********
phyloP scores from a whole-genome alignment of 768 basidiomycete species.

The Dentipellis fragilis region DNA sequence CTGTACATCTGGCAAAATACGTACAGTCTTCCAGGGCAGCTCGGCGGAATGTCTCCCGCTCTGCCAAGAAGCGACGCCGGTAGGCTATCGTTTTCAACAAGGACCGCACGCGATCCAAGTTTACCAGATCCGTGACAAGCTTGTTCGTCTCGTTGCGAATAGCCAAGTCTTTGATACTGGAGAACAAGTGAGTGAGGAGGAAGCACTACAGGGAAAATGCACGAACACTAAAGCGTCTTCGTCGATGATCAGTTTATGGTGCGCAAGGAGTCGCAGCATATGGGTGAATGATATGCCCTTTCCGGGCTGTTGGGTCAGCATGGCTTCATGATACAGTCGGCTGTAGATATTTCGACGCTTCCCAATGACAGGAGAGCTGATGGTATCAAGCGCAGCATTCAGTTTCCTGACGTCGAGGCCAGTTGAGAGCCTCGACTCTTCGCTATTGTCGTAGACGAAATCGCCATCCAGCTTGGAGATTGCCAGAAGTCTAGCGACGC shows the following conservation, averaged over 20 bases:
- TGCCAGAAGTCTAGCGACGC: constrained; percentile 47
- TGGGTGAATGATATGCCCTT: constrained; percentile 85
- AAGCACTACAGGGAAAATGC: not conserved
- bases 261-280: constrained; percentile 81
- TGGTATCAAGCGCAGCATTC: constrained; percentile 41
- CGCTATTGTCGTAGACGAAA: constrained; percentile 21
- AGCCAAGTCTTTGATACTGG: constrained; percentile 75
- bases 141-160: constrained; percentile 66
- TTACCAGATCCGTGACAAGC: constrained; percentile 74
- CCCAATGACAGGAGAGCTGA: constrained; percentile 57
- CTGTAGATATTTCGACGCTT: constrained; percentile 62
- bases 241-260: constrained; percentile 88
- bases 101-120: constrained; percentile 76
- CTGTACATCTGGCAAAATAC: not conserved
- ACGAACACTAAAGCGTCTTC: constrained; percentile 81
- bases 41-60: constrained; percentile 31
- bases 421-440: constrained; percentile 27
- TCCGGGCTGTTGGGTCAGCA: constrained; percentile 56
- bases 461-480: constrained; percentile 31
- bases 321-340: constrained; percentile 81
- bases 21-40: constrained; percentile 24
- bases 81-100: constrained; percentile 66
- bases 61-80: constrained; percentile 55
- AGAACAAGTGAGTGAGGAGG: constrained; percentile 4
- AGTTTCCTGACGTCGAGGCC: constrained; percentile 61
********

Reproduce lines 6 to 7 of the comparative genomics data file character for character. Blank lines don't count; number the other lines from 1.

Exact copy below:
- bases 261-280: constrained; percentile 81
- TGGTATCAAGCGCAGCATTC: constrained; percentile 41